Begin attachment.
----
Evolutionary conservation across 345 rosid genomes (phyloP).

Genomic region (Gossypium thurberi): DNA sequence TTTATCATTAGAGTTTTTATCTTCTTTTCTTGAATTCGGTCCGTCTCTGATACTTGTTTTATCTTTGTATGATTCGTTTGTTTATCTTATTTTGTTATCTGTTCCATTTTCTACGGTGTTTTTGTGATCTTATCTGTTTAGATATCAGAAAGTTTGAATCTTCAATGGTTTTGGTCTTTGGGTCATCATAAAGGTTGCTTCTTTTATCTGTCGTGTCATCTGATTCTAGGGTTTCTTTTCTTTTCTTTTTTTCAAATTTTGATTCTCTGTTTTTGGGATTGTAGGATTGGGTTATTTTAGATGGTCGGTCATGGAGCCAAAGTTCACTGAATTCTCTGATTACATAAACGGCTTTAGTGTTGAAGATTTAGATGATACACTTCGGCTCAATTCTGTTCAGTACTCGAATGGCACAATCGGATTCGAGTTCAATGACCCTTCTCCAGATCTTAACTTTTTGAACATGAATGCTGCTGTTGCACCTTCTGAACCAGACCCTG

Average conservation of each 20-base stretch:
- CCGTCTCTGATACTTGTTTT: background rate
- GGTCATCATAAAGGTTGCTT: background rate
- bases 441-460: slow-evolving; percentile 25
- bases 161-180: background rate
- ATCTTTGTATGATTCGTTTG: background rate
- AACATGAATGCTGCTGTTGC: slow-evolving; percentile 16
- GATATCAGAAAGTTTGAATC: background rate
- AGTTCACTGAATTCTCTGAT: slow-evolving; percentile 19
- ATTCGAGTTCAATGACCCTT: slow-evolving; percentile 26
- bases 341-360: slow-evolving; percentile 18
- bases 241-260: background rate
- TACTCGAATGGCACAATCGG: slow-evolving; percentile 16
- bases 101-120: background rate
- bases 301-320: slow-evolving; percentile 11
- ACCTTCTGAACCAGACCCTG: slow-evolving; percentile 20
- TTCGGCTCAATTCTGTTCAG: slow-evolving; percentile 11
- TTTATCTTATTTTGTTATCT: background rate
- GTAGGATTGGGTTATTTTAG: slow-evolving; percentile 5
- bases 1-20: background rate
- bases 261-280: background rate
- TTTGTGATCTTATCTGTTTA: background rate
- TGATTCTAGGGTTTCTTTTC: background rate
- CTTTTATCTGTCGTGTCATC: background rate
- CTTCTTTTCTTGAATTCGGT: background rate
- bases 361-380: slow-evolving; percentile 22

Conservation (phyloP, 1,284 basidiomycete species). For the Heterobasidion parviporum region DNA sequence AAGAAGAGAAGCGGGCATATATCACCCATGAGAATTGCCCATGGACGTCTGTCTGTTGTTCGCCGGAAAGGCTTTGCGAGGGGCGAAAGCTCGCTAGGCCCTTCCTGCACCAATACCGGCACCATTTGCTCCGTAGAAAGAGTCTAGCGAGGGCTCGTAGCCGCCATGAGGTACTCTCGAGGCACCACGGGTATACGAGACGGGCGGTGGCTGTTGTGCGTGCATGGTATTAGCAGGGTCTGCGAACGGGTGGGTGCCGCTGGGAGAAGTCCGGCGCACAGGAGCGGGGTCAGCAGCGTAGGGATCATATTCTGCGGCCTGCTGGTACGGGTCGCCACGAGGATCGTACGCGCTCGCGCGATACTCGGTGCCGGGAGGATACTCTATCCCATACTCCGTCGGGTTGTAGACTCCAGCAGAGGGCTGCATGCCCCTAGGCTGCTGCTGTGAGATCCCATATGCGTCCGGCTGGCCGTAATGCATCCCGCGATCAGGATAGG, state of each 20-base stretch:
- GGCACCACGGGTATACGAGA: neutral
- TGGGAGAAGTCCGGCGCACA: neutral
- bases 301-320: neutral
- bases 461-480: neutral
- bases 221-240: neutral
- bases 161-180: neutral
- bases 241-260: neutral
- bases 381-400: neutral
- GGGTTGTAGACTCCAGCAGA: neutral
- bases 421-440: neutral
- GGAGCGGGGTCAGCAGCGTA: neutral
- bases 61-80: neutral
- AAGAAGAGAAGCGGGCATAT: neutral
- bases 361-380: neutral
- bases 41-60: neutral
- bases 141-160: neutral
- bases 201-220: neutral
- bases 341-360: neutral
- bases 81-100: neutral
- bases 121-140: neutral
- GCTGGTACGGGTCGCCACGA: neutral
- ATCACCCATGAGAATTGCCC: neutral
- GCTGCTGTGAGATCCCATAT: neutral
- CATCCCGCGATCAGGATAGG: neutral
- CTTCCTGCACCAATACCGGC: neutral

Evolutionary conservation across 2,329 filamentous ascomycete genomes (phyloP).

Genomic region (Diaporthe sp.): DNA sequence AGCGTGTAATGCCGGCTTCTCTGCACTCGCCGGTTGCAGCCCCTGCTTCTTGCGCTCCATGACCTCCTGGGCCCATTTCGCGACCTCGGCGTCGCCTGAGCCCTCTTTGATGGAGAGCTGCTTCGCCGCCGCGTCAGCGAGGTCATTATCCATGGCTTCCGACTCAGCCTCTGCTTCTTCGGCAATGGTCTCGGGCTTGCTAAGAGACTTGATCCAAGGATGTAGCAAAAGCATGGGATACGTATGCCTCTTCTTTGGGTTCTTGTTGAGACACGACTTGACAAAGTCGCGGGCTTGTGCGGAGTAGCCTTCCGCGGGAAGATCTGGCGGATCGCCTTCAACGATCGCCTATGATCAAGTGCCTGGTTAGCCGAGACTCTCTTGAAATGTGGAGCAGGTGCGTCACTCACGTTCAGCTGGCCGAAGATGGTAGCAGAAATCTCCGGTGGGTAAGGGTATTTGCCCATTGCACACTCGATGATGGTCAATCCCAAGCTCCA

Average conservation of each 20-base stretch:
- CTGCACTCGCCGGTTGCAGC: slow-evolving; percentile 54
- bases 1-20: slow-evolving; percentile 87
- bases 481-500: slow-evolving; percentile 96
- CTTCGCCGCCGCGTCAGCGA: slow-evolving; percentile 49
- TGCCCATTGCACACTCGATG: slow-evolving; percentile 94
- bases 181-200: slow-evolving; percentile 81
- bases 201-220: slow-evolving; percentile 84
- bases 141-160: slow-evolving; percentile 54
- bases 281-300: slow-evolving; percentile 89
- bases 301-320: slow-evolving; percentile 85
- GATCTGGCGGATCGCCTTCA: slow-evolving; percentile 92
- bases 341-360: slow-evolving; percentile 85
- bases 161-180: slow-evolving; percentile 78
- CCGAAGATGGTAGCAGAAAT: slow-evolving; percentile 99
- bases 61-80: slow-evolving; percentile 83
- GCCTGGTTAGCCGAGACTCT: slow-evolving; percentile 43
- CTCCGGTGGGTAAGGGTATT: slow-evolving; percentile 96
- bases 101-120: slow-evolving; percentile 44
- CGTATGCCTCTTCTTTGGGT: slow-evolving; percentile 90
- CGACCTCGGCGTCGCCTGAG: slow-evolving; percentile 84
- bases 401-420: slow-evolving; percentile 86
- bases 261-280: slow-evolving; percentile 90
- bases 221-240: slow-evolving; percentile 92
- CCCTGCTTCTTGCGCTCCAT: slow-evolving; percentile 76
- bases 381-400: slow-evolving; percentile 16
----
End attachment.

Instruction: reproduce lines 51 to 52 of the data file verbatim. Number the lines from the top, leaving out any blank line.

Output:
- ATCACCCATGAGAATTGCCC: neutral
- GCTGCTGTGAGATCCCATAT: neutral